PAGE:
Wednesday, July 27, 2016

GLASS-STEAGALL | Bipartisan Support (Updated March 12, 2017)

Sen. Carter Glass, Feb. 1933
July 27, 2016—Andrew Ross Sorkin (New York Times, July 26, p. B1) considers it "an extremely odd political dovetail" that both Democratic and Republican platforms include planks calling for the restoration of the 1933 Banking Act, widely referred to as Glass-Steagall.

The GOP platform is not consistent. It has some anti-regulatory provisions diametrically opposed to a restored Glass-Steagall Act. But a coalition between Republicans and Democrats on major financial issues is not odd at all:
  • The coalition that brought down the Philadelphia-based Hamiltonian Second Bank of the United States united Old Republicans opposed to growing Federal power and Jacksonian Democrats opposed to the reining-in of bank lending.
  • The coalition that created the Federal Reserve in 1913 included Republican Senator Nelson Aldrich and several Wall Street bankers, who drafted a privately controlled plan at a "duck hunt" in November 1910, and Democratic Congressman Carter Glass of Virginia, who with President Woodrow Wilson added provisions for greater public control.
  • FDR's Republican Treasury Secretary, the unjustly forgotten Will Woodin, calmed the financial markets in 1933 and got both houses of Congress to agree in a single day to an Emergency Banking Act and then to the 1933 Glass-Steagall Act.
When I was working as a financial economist at the Federal Reserve Board in 1964-66, Bray Hammond's history of banking was still fresh in the minds of researchers there. Hammond had been Assistant Secretary to the Board of Governors of the Federal Reserve System through 1950. He  wrote Banking from the Revolution to the Civil War (key chapter posted here) that won a Pulitzer for history in 1958.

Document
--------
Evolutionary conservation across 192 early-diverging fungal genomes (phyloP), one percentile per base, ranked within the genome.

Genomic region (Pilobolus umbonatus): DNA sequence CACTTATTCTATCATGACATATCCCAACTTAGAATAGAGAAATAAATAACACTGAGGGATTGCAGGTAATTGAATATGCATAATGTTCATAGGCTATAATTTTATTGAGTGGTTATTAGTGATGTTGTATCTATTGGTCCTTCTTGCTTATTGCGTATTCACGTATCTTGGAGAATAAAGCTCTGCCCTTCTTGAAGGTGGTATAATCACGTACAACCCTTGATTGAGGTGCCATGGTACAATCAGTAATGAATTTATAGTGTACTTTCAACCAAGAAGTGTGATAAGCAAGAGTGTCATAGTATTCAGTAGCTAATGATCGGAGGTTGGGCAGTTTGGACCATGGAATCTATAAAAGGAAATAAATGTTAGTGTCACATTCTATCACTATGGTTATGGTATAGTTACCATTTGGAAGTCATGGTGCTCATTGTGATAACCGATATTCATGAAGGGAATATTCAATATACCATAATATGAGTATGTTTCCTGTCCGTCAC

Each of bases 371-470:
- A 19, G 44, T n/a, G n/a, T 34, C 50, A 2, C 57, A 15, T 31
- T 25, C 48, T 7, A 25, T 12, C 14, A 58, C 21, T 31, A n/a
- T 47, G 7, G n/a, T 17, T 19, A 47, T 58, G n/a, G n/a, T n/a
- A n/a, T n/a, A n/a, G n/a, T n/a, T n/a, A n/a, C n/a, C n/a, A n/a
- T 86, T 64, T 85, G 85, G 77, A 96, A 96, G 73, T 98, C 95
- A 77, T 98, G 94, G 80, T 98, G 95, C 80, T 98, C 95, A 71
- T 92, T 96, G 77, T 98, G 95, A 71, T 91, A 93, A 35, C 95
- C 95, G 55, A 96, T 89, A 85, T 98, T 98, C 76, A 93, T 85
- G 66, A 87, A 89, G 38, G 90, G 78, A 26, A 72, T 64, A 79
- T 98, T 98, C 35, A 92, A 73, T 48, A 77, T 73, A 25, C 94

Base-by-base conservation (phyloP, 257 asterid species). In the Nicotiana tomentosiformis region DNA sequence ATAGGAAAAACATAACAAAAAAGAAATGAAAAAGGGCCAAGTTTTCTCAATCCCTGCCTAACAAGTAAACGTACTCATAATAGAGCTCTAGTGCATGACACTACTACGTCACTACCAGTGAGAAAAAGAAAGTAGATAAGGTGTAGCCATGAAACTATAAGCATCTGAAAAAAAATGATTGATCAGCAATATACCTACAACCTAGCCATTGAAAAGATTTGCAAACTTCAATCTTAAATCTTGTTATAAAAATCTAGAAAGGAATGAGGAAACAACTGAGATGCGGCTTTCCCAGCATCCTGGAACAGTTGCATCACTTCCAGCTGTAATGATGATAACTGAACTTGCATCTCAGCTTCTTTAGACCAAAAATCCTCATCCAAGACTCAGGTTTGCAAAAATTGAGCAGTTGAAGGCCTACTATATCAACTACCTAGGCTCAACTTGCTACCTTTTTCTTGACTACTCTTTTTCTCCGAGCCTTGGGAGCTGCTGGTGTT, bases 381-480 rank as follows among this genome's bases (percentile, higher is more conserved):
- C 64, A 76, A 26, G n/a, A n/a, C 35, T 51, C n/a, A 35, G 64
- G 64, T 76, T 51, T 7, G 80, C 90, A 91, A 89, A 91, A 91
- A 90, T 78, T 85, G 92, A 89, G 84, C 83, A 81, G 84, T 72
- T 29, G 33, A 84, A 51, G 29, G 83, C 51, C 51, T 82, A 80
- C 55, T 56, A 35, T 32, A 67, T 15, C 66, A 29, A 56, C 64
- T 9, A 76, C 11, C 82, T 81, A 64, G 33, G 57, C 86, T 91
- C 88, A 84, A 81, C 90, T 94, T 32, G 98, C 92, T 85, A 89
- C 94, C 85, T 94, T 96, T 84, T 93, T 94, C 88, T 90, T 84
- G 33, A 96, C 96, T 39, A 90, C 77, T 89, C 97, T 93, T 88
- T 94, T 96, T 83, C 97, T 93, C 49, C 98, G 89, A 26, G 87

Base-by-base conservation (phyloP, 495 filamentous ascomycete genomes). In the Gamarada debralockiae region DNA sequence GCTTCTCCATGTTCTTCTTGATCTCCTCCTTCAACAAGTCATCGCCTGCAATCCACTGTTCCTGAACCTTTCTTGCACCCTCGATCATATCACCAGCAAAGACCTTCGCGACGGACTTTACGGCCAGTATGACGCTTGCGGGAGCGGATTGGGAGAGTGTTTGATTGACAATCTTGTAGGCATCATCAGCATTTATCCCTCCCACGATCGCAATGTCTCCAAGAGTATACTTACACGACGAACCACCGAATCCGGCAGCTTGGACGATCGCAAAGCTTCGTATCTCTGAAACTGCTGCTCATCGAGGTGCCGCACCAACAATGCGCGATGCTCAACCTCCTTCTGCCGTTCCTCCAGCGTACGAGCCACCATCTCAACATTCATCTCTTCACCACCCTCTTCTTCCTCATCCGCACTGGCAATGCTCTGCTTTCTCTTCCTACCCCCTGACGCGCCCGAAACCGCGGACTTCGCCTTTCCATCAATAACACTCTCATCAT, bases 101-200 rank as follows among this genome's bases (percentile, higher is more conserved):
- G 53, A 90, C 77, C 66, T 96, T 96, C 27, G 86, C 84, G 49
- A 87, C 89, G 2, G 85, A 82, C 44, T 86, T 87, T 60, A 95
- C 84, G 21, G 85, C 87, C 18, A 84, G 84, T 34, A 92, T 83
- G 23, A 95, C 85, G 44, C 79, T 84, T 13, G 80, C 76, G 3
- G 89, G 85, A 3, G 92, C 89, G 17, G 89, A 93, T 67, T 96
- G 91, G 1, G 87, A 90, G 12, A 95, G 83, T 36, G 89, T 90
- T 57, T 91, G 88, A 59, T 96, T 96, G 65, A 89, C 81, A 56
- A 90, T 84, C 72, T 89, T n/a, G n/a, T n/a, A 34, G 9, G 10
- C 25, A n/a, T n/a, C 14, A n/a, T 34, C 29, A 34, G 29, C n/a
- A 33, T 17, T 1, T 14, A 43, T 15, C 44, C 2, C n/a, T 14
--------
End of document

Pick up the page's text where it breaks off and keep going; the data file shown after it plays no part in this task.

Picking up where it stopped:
Today's Main Street coalition has coalesced in reaction to the 2008 meltdown. It is broad and deep but it is the same coming-together that has stood the United States well since the Revolution.

Glass-Steagall was named after Sen. Glass, now chairman of the Senate Banking Committee, and Rep. Henry Steagall of Alabama, chairman of the House counterpart committee. Working under pressure from FDR and Woodin, Glass and Steagall fashioned a law that was a powerful bargain. The banks originally got deposit insurance up to $2,500 per account holder from Steagall in return for strict regulations designed by Glass to separate insured from non-insured financial institutions.

Woodin and FDR were both fully aware of the hazard that investment bankers would try to get access to insured deposits to speculate with, which is why they deeply opposed deposit insurance unless accompanied by strong regulation of banks covered by such government-backed insurance.

Deposit insurance coverage was ultimately expanded. Depositors were allowed to have different insured accounts at the same bank (retirement, joint, etc.). Coverage was raised in steps to $40,000 and, in 1980–in a move that the FDIC itself opposed–to $100,000. The increase to $250,000 was in response to the 2008 meltdown and arguably encouraged the same disregard of risk that caused the meltdown. In practice, when a small bank gets into trouble the FDIC arranges a takeover. If the bank is too big the fail or be taken over, the 2008 Lehman takeaway is that the Fed is likely to finance the bank's losses to preserve the financial system.

Meanwhile, while the regulations installed by Carter Glass lasted more than half a century. Their erosion in steps through 1999 in the name of "modernization" paved the way for the 2008 crisis.